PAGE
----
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post #1 of 12 Old 06-02-2009, 12:39 PM Thread Starter
 
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Hello from a new member

Hello everyone, I found your site a few days ago and I decided to join up.

I currently don't own a Ferrari, but I have been giving it some thought after finding out how affordable they have become. Well, at least the purchase price is affordable, I am a bit concerned about maintenance. But after reading carguy's posting in the TR section on engine removal, I feel that maintenance shouldn't be that much of a deterrent for me since I would enjoy working on my own car.

But I could use some advice. I am thinking about getting something from a 512 BB through to a 512 TR. I'm more interested in a 12 cylinder car over the 8's for the moment. One of my biggest concerns is how well I would fit in the car. I'm 6'3" with a 32" inseam and I was wondering how I'd fit in the car. I'm guessing that I'd be more comfortable in the 512 TR over a 512 BB. Is my height a big problem?

Now about the car. Which one do you think I should go for? A 512 BB/BBi or a Testarossa/512 TR? I know the 512 BB is more expensive, but I like the big gauges of the dash and the overall looks of the car. But the Testarossa is such a bargain and I think it would be easier to get parts for. My heart is with the 512 BB but spending more than $70k for a car right now is going to be hard for me. So, should I save up and wait for the right 512 BB or should I go for a Testarossa for a much easier-to-swallow price of $45k?

Lastly, how long are the engine-out service intervals? I'm guessing it needs to be done every time the cam belts need to be replaced, but I don't know how often that would be.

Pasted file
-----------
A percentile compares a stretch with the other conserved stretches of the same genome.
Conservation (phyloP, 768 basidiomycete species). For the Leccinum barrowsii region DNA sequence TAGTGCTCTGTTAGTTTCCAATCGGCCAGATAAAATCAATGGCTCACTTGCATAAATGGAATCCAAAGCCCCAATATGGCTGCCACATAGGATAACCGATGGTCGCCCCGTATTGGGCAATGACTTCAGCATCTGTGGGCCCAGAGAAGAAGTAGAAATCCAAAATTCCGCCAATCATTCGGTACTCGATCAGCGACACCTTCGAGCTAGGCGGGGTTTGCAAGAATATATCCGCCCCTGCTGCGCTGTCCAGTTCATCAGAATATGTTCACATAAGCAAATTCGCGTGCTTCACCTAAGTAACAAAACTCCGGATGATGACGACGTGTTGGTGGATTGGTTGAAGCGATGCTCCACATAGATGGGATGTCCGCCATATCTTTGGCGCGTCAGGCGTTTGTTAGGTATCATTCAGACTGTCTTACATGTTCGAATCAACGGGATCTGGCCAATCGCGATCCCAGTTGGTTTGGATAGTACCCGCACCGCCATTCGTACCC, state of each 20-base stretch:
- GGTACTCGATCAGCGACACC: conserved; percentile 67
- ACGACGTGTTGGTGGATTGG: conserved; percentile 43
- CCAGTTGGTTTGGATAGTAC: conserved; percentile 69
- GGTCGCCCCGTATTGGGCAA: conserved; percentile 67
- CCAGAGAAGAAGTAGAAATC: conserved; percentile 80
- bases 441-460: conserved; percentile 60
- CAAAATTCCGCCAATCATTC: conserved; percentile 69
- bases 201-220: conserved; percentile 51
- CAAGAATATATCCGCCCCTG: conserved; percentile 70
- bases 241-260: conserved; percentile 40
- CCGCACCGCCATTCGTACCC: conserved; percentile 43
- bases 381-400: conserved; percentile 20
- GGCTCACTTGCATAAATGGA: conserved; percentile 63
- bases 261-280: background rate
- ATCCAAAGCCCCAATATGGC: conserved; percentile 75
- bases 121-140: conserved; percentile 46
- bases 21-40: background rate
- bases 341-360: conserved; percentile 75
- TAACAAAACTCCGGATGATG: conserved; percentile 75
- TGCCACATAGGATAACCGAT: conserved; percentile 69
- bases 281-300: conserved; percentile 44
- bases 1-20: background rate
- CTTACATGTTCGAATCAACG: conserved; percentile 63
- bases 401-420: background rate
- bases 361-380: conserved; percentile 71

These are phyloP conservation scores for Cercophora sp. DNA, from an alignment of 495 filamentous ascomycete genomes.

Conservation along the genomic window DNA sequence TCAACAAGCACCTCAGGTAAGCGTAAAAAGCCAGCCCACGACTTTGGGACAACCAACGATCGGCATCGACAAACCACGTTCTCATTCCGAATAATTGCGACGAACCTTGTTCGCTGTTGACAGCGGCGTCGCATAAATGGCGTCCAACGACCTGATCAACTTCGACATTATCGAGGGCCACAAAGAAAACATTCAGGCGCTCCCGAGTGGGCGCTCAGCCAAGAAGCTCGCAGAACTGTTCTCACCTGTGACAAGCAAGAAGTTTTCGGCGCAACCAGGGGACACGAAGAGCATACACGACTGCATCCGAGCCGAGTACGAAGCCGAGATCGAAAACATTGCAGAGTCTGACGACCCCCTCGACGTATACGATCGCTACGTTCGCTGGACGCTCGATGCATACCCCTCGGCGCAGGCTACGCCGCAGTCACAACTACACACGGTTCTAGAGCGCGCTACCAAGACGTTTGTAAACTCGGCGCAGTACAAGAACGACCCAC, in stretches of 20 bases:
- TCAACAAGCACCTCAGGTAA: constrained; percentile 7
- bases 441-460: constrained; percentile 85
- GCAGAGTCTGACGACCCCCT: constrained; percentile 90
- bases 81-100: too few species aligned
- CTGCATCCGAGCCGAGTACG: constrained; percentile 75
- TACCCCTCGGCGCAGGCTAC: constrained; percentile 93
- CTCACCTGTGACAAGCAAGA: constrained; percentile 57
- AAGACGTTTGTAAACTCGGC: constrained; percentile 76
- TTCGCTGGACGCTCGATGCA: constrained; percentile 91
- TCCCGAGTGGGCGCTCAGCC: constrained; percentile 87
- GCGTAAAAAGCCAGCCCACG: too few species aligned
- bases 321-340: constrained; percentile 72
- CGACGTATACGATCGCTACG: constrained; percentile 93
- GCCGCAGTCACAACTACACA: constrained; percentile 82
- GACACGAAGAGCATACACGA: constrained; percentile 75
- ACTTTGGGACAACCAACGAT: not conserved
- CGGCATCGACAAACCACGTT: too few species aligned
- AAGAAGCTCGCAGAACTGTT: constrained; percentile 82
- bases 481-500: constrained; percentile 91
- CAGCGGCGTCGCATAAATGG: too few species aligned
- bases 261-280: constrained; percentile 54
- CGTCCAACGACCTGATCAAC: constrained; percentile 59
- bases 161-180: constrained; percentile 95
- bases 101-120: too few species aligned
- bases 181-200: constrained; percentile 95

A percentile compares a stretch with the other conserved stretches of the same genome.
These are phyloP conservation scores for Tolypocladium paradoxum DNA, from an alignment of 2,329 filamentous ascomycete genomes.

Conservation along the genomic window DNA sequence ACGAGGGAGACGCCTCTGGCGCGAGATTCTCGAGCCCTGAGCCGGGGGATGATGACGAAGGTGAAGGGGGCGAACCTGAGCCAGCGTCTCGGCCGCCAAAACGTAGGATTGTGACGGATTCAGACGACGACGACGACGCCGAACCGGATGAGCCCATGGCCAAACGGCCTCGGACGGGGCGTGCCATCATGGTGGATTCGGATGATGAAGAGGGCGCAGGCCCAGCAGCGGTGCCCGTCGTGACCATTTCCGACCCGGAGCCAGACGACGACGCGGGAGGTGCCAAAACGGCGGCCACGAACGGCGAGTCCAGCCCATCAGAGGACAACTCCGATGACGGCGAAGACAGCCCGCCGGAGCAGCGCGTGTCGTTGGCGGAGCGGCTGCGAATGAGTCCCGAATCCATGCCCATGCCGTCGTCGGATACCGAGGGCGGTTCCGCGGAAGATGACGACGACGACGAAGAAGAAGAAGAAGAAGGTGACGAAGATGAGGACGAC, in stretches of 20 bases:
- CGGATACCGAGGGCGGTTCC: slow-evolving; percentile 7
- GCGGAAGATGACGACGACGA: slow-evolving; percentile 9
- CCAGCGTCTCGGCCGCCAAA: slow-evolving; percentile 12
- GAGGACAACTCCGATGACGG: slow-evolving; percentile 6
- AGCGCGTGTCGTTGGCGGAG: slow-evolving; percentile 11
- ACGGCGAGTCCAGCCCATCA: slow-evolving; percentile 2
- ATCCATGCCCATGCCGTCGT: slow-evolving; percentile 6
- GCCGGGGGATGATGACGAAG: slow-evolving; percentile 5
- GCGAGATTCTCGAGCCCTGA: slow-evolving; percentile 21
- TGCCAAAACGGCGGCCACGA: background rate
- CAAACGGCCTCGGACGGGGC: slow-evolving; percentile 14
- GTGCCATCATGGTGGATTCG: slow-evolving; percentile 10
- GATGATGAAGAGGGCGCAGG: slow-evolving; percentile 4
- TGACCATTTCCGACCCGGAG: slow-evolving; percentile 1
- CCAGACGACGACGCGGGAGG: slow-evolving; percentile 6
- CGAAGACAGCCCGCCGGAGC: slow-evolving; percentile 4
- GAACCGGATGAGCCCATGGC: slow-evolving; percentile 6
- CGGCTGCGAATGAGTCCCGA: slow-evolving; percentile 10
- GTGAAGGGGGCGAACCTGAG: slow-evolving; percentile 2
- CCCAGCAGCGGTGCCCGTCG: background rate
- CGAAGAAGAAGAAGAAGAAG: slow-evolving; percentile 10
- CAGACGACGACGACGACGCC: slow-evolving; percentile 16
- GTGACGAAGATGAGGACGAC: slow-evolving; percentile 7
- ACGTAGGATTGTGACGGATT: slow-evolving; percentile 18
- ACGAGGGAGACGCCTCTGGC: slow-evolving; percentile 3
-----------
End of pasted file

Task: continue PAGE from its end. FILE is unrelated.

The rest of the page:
Thanks for the advice.

John
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post #2 of 12 Old 06-02-2009, 05:32 PM
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Hi John, welcome.

You should go and seek out a BB and TR and experience them for yourself. No point in us trying to tell you what you should buy. I think you should fit in the BB with maybe a little squeeze - I'm 6'1, 180lbs and I fit in without any problems and have some headroom. Of the Pre-1985 Ferraris I think the BB is one of the roomiest.

If you can, try the BB, BBi and TR. There is a big difference in driving experience between the BBi and BB, the latter being much more civilised. Whether you actually want that or not, is a different matter. Don't forget about the 365BB either - it is the rawest of all these cars and for me, that was the reason I bought one. The fact that it is by far the rarest also influenced my decision, but principally I bought it for the noise! Have a read through my article in Ferrari Life Quarterly #10 (I think) where I describe driving all three Boxers, and Boxer's article in FLQ #2 where he describes the differences between the 512BB and 365BB.

My experience with TR's is non-existent but I think it is safe to say that the later the boxer engine, the less maintenance it needs. The 365 and 512 need a lot of TLC and recommended major intervals are 2 years, regardless of mileage. Costs for this are high (sort of Russian roulette with your wallet - if it's $5k you are having a great year - but the biggest part of this is labour and if you do the work yourself you save a lot).

For the TR, I would expect around 20% saving compared to Boxer maintenance. But I don't know if that is accurate or not, not having personal ownership experience with them. One thing to remember: build quality for Ferraris took a real nose dive at the end of the 80ies so there are some rough Testa's out there even if they are low mileage.

I guess that is true, though, for all these cars (Boxers and TRs) - they are now affordable for a lot of people that underestimate the cost of running one of these cars, causing a lot of them to deteriorate rapidly.

One thing to consider if you want to do your own work like you say: the older the car, the simpler it is.

My advice: when buying, expect to spend another $10k, no matter how good the car is. You can only have a windfall, but it's more likely you need to spend something. Have a PPI done. Don't buy from a private individual without consulting a Ferrari expert. Don't trust the belt service if it is included within the sale price, unless the shop is very reputable.

Finally: buy the best you FIND, not the best you can AFFORD. Unless you like rebuilding a scruffy one - there's fun in that too.

Best of luck,


Onno